Moreover, a corporation's best public relations insurance against reputational and financial harm is to have clear enforcement mechanisms that both deter suppliers from breaching the terms of the corporation's supplier code of conduct and enable the corporation to take swift and meaningful action in the event of a breach. Accordingly, corporations should not only include stringent penal provisions in their supplier codes of conduct but they should also integrate those enforcement mechanisms into the commercial agreements they enter into with their suppliers. Corporations should therefore: (1) explicitly state in their commercial agreements with suppliers that non-compliance with the supplier code of conduct is a material breach of the commercial agreement; (2) reserve the right to terminate the commercial agreement in the event of supplier non-compliance with the code; and (3) be prepared to terminate the commercial agreement in the event that a significant breach of the supplier code of conduct is publicized, thereby creating an unreasonable reputational or financial risk to the corporation.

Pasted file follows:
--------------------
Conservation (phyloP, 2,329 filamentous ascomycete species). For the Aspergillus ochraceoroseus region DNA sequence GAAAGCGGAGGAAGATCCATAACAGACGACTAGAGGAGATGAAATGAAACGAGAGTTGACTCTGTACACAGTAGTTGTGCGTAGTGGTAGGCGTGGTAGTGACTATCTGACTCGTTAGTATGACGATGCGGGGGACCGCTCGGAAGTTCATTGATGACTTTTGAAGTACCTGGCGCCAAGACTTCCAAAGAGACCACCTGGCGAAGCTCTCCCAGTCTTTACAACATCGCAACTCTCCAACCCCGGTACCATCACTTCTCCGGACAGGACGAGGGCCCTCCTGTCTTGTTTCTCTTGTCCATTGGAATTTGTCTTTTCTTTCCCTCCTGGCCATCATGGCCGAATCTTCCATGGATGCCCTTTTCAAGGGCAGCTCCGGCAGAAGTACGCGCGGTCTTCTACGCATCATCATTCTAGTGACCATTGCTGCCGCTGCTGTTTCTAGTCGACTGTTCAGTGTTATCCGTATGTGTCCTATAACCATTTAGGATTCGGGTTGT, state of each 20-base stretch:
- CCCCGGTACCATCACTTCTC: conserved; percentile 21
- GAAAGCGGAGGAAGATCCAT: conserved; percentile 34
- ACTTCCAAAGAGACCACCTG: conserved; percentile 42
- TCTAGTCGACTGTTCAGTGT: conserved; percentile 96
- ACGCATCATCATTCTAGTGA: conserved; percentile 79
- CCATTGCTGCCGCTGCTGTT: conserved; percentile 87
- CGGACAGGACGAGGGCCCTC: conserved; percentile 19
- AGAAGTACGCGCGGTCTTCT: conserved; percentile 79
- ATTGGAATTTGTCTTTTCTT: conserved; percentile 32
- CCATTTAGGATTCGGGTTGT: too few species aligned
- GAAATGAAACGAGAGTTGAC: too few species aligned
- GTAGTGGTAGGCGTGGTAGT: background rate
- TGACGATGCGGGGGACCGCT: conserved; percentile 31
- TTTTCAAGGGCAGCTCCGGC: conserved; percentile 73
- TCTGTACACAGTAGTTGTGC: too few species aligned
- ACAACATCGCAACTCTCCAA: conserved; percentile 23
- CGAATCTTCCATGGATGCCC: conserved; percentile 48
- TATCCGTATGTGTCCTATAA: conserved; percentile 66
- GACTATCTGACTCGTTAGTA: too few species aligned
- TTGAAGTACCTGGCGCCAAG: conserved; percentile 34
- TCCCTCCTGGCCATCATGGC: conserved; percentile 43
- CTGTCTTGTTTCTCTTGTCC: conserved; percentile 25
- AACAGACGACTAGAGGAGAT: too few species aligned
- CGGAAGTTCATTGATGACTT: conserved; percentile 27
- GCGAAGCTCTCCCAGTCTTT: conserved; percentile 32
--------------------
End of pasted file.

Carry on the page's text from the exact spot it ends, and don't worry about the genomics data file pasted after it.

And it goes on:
by George Waggott and Stefanie Di Francesco

a cautionary note

The foregoing provides only an overview and does not constitute legal advice. Readers are cautioned against making any decisions based on this material alone. Rather, specific legal advice should be obtained.

© McMillan LLP 2015